the reference in § 1819(4) to "procedure for removal" is solely to the mechanical portions of 28 U.S.C. § 1446 which determine the "where," "when," and "how" of petitioning for removal. The question "who" can remove is resolved, insofar as the FDIC is concerned, within the language of § 1819 itself which provides for removal in "[a]ll suits . . . to which the [FDIC] shall be a party . . . ."
*** It followed that "the 'all defendants' limitation i[n] 28 U.S.C. § 1446(a) does not affect the right of the FDIC to remove under § 1819(4)." *** The result was not "unusual," the court observed, since "in other instances where special, rather than general, removal statutes control, the requirement that all defendants join in the petition for removal has been held inapplicable." Id. (citing Bradford v. Harding, 284 F.2d 307, 309-10 (2d Cir. 1960) (Friendly, J.) (holding that the rule of unanimity does not apply to 28 U.S.C. § 1442)).
The second case is In re Federal Savings & Loan Insurance Corp., 837 F.2d 432 (11th Cir. 1988), which concerned whether the rule of unanimity applied to 12U.S.C. § 1730(k)(1)(C). Under that section "[the Federal Savings and Loan Insurance Corporation (the 'FSLIC')] may . . . remove any such action, suit, or proceeding from a State court to the United States district court for the district and division embracing the place where the same is pending by following any procedure for removal now or hereafter in effect." (emphasis added). Based on the emphasized phrase, the district court remanded certain cases the FSLIC had removed because it had failed to obtain the consent of the defendants. The U.S. Court of Appeals for the Eleventh Circuit later vacated the order, observing that "[t]he procedures for removal to which section 1730(k)(1)(C) refers are those prescribed in 28 U.S.C. § 1446(a), (b), (d), (e) (1982), which specify how and when a petition for the removal of a case from state court to federal court is to be filed." 837 F.2d at 435***. "FSLIC followed these statutory procedures to the letter in these cases," the court stated, and "the district court was obliged to entertain them." ***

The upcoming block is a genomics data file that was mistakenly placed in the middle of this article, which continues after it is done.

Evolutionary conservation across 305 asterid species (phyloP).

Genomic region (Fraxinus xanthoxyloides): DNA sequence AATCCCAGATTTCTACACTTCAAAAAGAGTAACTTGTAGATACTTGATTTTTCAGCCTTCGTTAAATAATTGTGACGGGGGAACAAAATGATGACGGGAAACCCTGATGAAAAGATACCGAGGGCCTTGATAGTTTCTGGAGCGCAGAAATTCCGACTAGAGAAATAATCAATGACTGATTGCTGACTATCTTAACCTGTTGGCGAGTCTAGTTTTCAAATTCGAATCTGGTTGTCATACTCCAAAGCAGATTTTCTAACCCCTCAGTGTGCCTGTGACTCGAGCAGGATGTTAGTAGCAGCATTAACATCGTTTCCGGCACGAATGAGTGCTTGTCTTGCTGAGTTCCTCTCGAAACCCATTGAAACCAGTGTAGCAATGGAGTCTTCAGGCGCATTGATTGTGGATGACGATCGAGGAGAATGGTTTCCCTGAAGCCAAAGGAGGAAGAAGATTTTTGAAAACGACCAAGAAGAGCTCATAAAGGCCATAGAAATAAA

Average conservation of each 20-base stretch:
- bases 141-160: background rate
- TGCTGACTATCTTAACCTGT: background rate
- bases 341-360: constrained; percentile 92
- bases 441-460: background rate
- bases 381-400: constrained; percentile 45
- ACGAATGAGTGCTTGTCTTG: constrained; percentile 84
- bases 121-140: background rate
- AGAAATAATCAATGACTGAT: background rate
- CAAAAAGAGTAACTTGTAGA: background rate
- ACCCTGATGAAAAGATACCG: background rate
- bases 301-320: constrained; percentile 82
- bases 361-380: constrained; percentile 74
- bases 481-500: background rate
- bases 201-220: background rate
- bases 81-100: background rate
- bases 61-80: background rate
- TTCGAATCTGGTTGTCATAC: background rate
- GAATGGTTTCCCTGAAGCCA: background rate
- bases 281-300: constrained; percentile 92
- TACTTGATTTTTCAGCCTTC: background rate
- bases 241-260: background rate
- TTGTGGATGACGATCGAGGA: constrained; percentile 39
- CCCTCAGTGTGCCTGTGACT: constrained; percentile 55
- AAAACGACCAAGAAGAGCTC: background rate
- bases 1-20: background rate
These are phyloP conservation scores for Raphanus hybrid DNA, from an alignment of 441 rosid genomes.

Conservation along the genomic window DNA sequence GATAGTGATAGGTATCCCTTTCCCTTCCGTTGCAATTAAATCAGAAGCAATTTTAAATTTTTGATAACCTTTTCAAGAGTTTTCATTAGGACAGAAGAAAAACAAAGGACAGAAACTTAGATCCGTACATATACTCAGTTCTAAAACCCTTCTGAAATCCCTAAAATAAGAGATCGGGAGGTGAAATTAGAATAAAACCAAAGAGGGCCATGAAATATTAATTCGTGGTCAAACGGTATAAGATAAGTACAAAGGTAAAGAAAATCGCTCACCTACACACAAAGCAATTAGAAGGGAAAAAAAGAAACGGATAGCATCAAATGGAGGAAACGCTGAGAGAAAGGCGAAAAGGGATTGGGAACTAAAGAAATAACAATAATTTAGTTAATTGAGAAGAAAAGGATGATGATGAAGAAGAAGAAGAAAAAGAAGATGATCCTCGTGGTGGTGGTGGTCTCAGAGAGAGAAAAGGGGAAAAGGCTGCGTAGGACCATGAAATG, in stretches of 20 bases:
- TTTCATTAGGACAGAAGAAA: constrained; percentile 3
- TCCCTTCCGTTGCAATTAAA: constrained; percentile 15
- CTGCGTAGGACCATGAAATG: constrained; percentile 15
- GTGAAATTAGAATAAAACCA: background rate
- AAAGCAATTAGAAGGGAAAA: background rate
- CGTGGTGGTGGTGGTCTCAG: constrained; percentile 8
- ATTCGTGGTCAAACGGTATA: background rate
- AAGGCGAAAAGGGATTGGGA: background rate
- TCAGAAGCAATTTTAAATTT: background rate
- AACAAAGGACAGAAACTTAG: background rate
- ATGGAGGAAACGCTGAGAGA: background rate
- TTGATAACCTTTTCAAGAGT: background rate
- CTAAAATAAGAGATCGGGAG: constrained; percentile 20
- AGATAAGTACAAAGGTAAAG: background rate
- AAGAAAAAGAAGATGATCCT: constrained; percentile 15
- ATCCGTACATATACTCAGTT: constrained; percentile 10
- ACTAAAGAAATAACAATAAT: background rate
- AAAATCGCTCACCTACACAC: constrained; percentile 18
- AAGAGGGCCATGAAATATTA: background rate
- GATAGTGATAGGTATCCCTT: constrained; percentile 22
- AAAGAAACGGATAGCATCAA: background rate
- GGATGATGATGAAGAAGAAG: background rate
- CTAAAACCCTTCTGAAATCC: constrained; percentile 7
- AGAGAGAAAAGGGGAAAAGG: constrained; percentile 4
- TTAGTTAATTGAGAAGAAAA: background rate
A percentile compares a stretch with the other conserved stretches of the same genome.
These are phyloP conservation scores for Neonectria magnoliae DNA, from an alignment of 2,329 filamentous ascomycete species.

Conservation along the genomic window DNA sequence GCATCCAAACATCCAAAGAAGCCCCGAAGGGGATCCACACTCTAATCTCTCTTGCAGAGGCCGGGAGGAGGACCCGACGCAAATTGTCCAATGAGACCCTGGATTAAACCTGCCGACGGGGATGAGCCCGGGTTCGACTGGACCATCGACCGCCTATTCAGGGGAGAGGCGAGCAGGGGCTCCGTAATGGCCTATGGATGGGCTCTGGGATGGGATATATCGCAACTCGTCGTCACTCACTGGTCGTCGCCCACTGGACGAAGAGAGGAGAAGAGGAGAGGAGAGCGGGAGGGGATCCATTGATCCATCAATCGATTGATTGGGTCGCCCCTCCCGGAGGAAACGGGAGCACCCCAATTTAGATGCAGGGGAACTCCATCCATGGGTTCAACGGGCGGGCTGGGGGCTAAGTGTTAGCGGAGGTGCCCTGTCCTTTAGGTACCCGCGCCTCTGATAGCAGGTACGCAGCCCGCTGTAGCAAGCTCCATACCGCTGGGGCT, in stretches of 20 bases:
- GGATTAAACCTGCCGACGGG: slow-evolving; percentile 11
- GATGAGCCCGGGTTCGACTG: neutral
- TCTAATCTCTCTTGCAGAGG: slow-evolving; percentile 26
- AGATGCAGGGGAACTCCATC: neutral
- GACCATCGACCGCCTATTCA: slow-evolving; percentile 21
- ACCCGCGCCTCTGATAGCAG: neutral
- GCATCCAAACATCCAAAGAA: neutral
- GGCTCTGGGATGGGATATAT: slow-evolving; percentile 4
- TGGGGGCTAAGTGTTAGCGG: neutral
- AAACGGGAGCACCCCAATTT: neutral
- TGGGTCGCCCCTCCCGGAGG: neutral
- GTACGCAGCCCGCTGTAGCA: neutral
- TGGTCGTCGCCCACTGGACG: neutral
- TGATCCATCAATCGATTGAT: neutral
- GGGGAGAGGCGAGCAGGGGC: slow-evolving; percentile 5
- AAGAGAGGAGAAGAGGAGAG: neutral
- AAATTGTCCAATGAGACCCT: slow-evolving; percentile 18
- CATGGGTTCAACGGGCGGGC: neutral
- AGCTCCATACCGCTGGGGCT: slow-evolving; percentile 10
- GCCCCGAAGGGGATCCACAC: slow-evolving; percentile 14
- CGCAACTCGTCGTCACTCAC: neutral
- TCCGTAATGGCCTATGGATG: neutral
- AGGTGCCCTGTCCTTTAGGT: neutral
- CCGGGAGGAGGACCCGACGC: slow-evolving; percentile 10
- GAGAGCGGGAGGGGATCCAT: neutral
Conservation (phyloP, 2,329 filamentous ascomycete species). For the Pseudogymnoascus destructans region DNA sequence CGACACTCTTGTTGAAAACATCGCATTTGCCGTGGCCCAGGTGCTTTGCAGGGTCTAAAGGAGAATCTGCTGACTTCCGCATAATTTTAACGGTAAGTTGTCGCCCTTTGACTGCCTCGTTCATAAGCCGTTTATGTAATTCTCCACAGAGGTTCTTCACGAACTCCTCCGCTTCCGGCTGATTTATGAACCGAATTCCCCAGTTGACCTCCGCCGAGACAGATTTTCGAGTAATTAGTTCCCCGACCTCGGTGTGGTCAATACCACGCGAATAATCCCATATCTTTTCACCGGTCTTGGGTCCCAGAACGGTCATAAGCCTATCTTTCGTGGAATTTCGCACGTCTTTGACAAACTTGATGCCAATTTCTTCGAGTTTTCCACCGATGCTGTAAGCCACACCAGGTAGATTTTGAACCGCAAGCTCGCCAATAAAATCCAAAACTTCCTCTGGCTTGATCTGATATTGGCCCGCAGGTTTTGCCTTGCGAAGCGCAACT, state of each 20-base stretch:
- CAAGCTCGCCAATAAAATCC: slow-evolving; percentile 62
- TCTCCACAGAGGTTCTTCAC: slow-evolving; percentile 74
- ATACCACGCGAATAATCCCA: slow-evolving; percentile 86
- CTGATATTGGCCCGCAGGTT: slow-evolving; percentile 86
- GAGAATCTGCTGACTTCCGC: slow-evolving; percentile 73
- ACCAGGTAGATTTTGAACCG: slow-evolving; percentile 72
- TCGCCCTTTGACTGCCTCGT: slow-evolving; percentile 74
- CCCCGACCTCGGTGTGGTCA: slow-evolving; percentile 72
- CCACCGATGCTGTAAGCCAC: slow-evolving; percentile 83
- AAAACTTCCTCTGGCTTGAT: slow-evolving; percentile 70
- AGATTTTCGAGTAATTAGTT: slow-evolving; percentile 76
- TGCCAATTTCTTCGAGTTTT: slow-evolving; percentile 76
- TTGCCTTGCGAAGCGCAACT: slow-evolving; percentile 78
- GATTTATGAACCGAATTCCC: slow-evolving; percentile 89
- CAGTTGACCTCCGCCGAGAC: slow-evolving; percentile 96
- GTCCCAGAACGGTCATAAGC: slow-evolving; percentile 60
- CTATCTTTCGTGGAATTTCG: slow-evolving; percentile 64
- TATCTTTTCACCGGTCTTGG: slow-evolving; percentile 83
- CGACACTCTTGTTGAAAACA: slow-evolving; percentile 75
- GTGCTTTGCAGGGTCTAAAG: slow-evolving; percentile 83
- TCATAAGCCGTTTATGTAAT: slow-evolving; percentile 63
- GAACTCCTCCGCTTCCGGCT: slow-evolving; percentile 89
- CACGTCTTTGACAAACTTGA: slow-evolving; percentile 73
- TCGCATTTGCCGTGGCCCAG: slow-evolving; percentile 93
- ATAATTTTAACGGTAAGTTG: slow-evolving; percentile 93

Under the framework of Andersen and In re Federal Savings & Loan Insurance Corp., the Court concludes that the rule of unanimity does not apply to 12 U.S.C. § 632. In both cases the courts analyzed special removal statutes that specifically named who could effect removal. Section 632 is a special removal statute as well, and it too specifically names who can effect removal: "any defendant." According to its plain meaning, which the Court must use, see CBS Inc. v. PrimeTime 24 Joint Venture, 245 F.3d 1217, 1221 (11th Cir. 2001), the phrase "any defendant" means just that — any defendant in an action falling under section 632, see MERRIAM-WEBSTER'S COLLEGIATE DICTIONARY 56 (11th ed. 2003) (defining "any" as "one or some indiscriminately of whatever kind"); cf. THE CHICAGO MANUAL OF STYLE P 5.202, at 200 (15th ed. 2003) ("The two-word phrase any one is a more emphatic form of any, referring to a single person or thing in a group.").
[Footnote 5] The Court is unpersuaded by Plaintiffs' intimation that the case for remand is stronger because JPMorgan, the only federally chartered bank in this action, may not have joined in the notice of removal. *** Congress's choice of the phrase "any defendant" forecloses consideration of that argument. See Caminetti v. United States, 242 U.S. 470, 37 S. Ct. 192, 61 L. Ed. 442 (1917) ("It is elementary that the meaning of a statute must, in the first instance, be sought in the language in which the act is framed, and if that is plain . . . the sole function of the courts is to enforce it according to its terms. Where the language is plain and admits of no more than one meaning, the duty of interpretation does not arise . . . ." (citations omitted)).